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:: By Lydialyle Gibson

:: Photo Credit: Courtesy the Smart Museum of Art

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Investigations ::

Original Source

Polyglot empire

photo:  original sourceWhen Nubians conquered Egypt in 760 BC—after centuries of Egyptian dominance and colonization—“they put in deep roots,” says Oriental Institute archaeologist Stephen P. Harvey. Nubians absorbed Egyptian religious traditions (often reviving lapsed rites) and appointed conquerors’ daughters high priestesses of the god Amun. Some swapped conventional round tombs for Egyptian pyramids. “And,” says Harvey, pointing to a funereal limestone stele, or carved slab (top right), in the Oriental Institute’s Robert F. Picken Family Nubia Gallery, “they realized the importance of burying their queens and princesses in Egyptian sacred sites.” Depicting Nubian crown prince Pekartror praying to the underworld god Osiris, the stele was discovered in Abydos—home to Egypt’s earliest royal pyramids—in the tomb where Pekartror buried his mother, Pabatma. “It’s very savvy,” says Harvey, who since 1993 has excavated the ruins of Egyptian pharaoh Ahmose’s Abydos pyramid. “They asserted power in a xenophobic Egypt by adapting Egyptian tradition to their own uses.” Nubia ruled Egypt for nearly 100 years.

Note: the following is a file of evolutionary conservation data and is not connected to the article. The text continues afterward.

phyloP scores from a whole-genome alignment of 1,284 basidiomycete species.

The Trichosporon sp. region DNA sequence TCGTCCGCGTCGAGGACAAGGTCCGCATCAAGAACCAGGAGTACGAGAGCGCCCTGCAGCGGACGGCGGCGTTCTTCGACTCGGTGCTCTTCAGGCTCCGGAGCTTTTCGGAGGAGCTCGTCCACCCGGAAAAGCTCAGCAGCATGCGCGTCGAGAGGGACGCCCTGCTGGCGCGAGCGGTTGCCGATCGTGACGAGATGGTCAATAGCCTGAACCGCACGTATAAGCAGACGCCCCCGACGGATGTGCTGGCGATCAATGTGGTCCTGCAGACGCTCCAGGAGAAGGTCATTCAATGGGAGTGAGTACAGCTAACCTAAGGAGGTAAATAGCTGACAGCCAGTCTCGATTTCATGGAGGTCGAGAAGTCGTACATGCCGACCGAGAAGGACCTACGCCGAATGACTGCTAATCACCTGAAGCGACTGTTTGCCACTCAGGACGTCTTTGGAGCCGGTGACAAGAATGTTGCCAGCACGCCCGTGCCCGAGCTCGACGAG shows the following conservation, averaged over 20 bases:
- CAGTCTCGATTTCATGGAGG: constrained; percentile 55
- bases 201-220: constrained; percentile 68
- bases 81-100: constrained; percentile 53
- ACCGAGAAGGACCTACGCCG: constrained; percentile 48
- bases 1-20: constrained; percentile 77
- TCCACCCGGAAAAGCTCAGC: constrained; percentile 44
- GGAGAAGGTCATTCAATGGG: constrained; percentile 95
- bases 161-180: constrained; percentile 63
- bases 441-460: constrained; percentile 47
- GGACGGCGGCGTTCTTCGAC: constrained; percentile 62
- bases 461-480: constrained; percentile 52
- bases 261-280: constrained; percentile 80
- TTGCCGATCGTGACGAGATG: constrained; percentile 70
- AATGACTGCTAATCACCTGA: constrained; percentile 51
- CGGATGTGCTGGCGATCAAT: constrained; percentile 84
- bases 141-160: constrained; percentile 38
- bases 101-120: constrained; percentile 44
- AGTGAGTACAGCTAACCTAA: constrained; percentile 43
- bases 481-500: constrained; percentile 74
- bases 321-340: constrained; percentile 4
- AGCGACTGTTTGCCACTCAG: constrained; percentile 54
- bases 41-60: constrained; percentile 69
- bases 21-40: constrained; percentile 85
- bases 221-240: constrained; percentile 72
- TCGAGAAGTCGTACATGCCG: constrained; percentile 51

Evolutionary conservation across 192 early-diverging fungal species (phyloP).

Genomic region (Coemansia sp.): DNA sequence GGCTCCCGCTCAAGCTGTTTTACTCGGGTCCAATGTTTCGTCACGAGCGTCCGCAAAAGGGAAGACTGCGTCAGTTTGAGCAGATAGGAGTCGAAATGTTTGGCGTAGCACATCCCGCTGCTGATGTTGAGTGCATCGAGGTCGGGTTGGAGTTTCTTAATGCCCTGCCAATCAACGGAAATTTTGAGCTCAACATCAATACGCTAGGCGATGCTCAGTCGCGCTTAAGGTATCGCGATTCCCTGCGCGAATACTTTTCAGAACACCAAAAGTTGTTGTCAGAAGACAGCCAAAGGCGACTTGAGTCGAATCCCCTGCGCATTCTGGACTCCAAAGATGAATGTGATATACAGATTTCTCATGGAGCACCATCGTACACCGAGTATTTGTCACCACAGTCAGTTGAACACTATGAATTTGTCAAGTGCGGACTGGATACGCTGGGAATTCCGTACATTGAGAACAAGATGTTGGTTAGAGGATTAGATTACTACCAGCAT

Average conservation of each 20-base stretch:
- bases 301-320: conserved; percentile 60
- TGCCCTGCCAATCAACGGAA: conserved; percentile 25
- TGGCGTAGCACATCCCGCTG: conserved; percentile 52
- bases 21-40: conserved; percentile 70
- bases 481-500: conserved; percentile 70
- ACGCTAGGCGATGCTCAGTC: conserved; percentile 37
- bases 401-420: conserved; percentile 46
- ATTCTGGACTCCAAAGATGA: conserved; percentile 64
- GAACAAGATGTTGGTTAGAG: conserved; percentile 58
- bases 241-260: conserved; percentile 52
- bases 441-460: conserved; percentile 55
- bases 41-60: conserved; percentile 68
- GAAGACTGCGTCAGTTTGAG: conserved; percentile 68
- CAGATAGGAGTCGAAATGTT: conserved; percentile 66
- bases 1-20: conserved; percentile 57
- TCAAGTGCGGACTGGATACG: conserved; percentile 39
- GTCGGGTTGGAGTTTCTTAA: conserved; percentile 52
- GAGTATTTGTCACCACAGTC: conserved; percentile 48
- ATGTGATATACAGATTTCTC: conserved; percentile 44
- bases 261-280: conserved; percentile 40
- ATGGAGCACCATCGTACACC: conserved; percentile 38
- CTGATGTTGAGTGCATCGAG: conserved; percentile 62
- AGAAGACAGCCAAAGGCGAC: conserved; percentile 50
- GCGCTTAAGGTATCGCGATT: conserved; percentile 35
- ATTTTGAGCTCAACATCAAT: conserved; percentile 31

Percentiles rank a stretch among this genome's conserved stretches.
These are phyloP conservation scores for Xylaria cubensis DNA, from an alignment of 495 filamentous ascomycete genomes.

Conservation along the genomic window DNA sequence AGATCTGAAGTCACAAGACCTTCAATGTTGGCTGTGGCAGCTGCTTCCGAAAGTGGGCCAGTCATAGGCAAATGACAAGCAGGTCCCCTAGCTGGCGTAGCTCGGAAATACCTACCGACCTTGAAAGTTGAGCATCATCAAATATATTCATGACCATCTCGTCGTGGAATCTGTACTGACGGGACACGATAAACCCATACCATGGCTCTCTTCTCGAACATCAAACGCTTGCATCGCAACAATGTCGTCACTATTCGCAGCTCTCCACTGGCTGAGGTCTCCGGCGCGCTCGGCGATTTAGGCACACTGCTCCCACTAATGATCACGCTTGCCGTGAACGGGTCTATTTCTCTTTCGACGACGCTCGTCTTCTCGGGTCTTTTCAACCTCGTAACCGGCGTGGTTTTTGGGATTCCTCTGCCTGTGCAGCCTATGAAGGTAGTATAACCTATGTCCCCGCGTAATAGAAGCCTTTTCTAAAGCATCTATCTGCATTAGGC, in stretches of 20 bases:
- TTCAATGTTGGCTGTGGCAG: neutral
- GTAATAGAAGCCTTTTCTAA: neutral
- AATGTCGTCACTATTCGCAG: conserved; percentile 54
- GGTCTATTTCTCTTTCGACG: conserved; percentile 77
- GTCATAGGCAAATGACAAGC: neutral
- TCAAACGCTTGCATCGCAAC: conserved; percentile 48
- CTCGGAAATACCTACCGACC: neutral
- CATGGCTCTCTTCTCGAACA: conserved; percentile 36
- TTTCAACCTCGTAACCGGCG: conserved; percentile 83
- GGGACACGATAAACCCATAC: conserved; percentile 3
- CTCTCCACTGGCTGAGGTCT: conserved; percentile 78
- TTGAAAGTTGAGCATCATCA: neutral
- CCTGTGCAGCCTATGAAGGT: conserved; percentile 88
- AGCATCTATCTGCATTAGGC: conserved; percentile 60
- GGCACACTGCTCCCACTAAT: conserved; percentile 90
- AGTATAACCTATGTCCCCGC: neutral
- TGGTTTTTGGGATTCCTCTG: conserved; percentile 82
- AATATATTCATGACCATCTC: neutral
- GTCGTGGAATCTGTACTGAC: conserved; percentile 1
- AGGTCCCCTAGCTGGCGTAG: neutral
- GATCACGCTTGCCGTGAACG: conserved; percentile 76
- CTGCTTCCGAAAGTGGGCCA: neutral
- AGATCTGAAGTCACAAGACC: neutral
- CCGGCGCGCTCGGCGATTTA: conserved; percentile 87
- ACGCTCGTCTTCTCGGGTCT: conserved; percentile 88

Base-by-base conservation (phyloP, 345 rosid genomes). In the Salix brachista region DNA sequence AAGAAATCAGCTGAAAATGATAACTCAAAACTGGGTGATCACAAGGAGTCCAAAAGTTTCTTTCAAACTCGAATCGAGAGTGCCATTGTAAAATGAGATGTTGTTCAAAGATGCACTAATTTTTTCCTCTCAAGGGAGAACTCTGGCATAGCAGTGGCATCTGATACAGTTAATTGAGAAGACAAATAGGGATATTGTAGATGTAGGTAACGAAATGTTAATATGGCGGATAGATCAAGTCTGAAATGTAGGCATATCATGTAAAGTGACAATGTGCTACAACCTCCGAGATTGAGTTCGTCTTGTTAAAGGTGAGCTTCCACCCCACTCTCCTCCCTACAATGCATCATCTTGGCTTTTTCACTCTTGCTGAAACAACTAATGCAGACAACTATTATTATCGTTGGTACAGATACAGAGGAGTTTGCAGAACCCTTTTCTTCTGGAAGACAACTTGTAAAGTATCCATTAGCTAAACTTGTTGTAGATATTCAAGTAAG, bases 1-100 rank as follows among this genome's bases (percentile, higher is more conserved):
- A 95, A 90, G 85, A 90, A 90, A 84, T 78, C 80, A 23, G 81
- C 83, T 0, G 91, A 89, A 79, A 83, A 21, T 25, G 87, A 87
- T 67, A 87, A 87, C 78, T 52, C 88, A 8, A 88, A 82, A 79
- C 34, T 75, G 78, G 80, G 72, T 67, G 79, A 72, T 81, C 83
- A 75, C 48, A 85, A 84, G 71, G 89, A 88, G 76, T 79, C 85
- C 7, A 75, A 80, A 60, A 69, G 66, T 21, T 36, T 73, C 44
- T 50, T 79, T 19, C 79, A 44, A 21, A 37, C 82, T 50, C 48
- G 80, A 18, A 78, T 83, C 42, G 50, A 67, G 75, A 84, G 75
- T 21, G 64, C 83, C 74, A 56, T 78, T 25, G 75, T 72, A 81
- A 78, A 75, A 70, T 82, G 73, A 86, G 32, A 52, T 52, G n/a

Cultural assimilation was common in ancient Nubia, today’s northern Sudan and southern Egypt. Nubians borrowed and reworked Egyptian hieroglyphics, names, and symbols. “They maintained their strong ethnicity, though,” Harvey says. “They didn’t want to take over those traditions wholesale.” Nubians’ facial features, complexions, and dress differed from Egyptians’, a fact they emphasized in sculptures and portraits. And many of the museum’s artifacts reflect Nubia’s archery and equestrian prowess. Noting the mixture of shared and unique traditions, Harvey says Nubia occupies “a different cultural stream, but it’s one Nile.”

No artifact in the collection makes this point more plainly than a three-foot-square scrap of carpet (top left) found in a Nubian warrior’s tomb. Dating from 400 AD, it incorporates Byzantine patterns—architectural arcades, running spirals, and geometric designs. The carpet itself came from western Asia. “This is an amazing thing,” Harvey says. “It demonstrates Nubia’s participation in the wider world.”